CONSIDER THE CURRENT RUN of excellent works on the Founding Fathers. Franklin, Jefferson, Hamilton, Adams, and, of course, Washington have merited the attention of multiple biographers for decades. There is no let up on the fine biographies issuing forth on these worthy subjects. And Abraham Lincoln has generated his own legion of chroniclers as has Robert E. Lee and even the tormented Jefferson Davis.
Again, while the reader might disagree with a given biographer’s interpretation of his subject’s life, the research and writing is usually first-rate. And you can always try another until you find one that suits your fancy.
I have discovered a bit of tarnish on this golden age of biography, in the nasty piece of work inflicted on the great American novelist, Willa Cather, by the denizens of literary theory, Freudianism, multiculturalism, feminism, and sexual politics.
Most readers might perceive Cather as a Catholic-sympathizing Episcopalian, realistic-even pessimistic-about human behavior but devoted to traditional norms. However, many academics project their postmodern prejudices on this estimable writer.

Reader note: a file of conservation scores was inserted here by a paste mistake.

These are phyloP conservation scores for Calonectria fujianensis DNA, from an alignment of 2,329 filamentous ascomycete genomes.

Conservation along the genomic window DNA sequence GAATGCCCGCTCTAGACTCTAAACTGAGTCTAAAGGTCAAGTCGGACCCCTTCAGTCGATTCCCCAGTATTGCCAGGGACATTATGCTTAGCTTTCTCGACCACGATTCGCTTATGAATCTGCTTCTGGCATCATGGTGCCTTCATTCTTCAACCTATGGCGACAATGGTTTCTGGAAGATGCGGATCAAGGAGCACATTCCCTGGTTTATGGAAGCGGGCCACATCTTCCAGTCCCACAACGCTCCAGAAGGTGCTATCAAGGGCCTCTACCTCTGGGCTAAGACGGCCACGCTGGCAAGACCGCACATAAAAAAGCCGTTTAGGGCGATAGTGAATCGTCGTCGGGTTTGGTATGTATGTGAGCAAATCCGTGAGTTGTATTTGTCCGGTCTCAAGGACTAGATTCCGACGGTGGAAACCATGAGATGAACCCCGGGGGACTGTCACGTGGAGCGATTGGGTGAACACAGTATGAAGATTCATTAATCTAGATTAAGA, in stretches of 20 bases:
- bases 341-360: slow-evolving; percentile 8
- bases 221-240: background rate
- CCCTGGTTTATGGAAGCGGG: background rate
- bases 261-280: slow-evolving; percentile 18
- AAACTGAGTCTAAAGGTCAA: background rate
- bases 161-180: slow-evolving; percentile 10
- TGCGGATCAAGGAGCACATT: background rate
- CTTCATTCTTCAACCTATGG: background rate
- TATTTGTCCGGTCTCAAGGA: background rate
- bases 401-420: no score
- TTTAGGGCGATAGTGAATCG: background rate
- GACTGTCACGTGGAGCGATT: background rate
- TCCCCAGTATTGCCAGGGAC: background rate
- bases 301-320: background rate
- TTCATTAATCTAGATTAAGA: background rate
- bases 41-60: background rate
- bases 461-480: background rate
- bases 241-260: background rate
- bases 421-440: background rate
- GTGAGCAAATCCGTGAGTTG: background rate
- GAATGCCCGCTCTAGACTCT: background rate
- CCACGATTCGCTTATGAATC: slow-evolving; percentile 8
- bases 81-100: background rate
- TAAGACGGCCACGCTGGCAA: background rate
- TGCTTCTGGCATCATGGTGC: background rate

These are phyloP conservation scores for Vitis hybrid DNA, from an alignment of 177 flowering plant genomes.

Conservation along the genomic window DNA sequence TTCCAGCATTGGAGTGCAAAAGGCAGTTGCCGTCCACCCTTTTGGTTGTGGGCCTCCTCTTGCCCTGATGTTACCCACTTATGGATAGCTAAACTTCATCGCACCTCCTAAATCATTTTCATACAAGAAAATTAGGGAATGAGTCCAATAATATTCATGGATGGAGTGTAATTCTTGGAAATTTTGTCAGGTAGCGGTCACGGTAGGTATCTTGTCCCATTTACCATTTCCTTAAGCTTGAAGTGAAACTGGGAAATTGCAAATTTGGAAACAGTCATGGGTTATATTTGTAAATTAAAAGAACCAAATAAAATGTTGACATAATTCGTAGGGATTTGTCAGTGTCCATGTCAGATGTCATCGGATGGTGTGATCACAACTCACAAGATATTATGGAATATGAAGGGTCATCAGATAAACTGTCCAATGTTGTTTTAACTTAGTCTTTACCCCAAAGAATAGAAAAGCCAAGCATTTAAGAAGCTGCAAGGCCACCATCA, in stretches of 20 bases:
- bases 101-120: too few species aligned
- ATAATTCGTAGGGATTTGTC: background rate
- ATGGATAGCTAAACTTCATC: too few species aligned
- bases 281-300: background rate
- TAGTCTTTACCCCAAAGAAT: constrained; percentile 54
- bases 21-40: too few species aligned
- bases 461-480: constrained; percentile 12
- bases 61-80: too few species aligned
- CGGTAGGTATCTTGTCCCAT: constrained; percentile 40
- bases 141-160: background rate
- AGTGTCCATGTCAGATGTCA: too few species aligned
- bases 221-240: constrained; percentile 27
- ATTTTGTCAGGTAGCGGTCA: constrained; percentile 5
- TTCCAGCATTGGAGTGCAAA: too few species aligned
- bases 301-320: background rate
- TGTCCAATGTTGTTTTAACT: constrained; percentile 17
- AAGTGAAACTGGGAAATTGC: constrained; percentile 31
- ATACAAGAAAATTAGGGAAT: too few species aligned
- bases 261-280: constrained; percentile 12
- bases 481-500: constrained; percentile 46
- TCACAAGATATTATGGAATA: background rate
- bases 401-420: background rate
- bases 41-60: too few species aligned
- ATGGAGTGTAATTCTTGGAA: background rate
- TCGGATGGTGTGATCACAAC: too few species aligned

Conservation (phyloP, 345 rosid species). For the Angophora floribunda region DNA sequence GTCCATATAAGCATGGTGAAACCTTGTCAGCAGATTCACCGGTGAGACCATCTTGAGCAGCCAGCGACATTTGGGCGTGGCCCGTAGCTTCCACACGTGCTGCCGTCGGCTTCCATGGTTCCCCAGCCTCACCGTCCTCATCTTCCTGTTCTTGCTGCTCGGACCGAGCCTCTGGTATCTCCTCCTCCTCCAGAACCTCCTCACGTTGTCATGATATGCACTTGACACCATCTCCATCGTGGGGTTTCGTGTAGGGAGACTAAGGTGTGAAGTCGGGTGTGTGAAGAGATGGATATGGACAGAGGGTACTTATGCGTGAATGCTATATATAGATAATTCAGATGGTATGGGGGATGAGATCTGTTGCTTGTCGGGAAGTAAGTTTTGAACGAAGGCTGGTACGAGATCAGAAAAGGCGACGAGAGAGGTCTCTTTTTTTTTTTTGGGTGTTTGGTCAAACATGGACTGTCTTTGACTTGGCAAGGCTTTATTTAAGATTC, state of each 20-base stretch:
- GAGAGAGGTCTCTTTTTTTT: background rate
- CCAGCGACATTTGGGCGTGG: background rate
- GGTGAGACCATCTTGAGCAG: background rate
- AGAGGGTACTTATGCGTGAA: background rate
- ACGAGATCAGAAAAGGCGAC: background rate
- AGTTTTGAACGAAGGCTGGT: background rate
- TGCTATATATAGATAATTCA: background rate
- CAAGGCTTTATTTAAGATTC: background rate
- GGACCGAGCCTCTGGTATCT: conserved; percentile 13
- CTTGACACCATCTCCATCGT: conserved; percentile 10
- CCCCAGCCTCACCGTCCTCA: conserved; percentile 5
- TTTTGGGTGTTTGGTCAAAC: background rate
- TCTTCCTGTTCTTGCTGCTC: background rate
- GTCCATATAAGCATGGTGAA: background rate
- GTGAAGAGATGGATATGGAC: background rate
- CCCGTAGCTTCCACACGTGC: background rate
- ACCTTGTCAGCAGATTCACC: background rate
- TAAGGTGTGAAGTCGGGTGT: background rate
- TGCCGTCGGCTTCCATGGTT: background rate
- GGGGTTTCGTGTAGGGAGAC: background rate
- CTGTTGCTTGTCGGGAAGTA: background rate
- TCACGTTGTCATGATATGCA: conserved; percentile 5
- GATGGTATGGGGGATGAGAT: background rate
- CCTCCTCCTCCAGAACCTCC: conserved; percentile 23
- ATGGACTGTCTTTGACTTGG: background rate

To her eternal credit, Joan Acocella of the New Yorker, wrote an excellent essay, later a short book, rescuing Cather from the ravages of literary critics, left and right, who try to appropriate this great artist for their narrow ideological agendas:
The parade of American literature goes by, float after float: realism, naturalism, psychological novel, social novel, political novel. Cather belongs with none of them, which means either that she is left out or, if she is desperately needed, that she is forced at gunpoint to put on a paper hat and join a group in which she has no place. Hence her uneasy standing with the feminists. She is not one of them, and they know it. That’s why they don’t like her.
Cather deserves a first-rate, contemporary biography more in line with Disraeli’s definition. However, James Woodress’s Willa Cather: A Literary Life (1987) is a serviceable work on the subject.
Besides liberating the reader from the strictures of theory, biography provides a delightful means of studying history, accessible to the intelligent general or lay reader who may not have the time or inclination to master the more daunting tomes of professional, academic historians immersed in the minutiae and jargon of their profession.
Our age has lost the art of great narrative history. Biography has filled the void. The finest biographies provide a historical, social, and cultural tapestry, a backdrop or context, for the individual life which is its subject. Again, reading Massie on Peter the Great transports the reader back to a time in which the beauty and barbarity of an almost medieval society contrasted sharply with Western Europe at that time.
For the inveterate reader, with the interest but not the time to study history, there is no greater enjoyment than to immerse himself in the life of an emblematic personage of any age.